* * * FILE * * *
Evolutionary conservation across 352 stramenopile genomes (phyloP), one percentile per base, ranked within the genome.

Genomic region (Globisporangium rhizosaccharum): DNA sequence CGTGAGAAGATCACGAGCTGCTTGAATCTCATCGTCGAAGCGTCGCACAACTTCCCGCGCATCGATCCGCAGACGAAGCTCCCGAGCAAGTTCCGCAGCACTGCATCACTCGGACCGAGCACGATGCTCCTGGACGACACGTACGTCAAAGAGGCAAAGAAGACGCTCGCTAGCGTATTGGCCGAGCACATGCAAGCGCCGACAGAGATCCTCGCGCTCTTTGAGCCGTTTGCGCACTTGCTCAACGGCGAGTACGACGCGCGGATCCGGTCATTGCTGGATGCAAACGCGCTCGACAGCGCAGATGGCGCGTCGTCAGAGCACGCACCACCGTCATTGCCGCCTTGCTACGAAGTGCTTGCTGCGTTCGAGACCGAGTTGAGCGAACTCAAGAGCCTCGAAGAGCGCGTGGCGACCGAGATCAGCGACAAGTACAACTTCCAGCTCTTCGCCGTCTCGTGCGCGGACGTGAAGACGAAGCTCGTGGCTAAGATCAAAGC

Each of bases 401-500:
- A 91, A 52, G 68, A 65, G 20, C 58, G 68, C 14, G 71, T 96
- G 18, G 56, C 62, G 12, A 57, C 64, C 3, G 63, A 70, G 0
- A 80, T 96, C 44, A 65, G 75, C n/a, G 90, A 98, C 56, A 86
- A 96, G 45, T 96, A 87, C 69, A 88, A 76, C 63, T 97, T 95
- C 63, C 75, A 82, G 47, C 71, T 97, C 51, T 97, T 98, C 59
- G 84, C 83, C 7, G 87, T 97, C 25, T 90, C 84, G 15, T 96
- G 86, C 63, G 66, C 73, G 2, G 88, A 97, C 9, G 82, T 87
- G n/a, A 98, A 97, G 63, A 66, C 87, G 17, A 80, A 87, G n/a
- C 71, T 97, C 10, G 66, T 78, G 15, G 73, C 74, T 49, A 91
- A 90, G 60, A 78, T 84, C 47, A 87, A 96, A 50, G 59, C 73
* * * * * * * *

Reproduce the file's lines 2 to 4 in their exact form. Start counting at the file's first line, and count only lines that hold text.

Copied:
Genomic region (Globisporangium rhizosaccharum): DNA sequence CGTGAGAAGATCACGAGCTGCTTGAATCTCATCGTCGAAGCGTCGCACAACTTCCCGCGCATCGATCCGCAGACGAAGCTCCCGAGCAAGTTCCGCAGCACTGCATCACTCGGACCGAGCACGATGCTCCTGGACGACACGTACGTCAAAGAGGCAAAGAAGACGCTCGCTAGCGTATTGGCCGAGCACATGCAAGCGCCGACAGAGATCCTCGCGCTCTTTGAGCCGTTTGCGCACTTGCTCAACGGCGAGTACGACGCGCGGATCCGGTCATTGCTGGATGCAAACGCGCTCGACAGCGCAGATGGCGCGTCGTCAGAGCACGCACCACCGTCATTGCCGCCTTGCTACGAAGTGCTTGCTGCGTTCGAGACCGAGTTGAGCGAACTCAAGAGCCTCGAAGAGCGCGTGGCGACCGAGATCAGCGACAAGTACAACTTCCAGCTCTTCGCCGTCTCGTGCGCGGACGTGAAGACGAAGCTCGTGGCTAAGATCAAAGC

Each of bases 401-500:
- A 91, A 52, G 68, A 65, G 20, C 58, G 68, C 14, G 71, T 96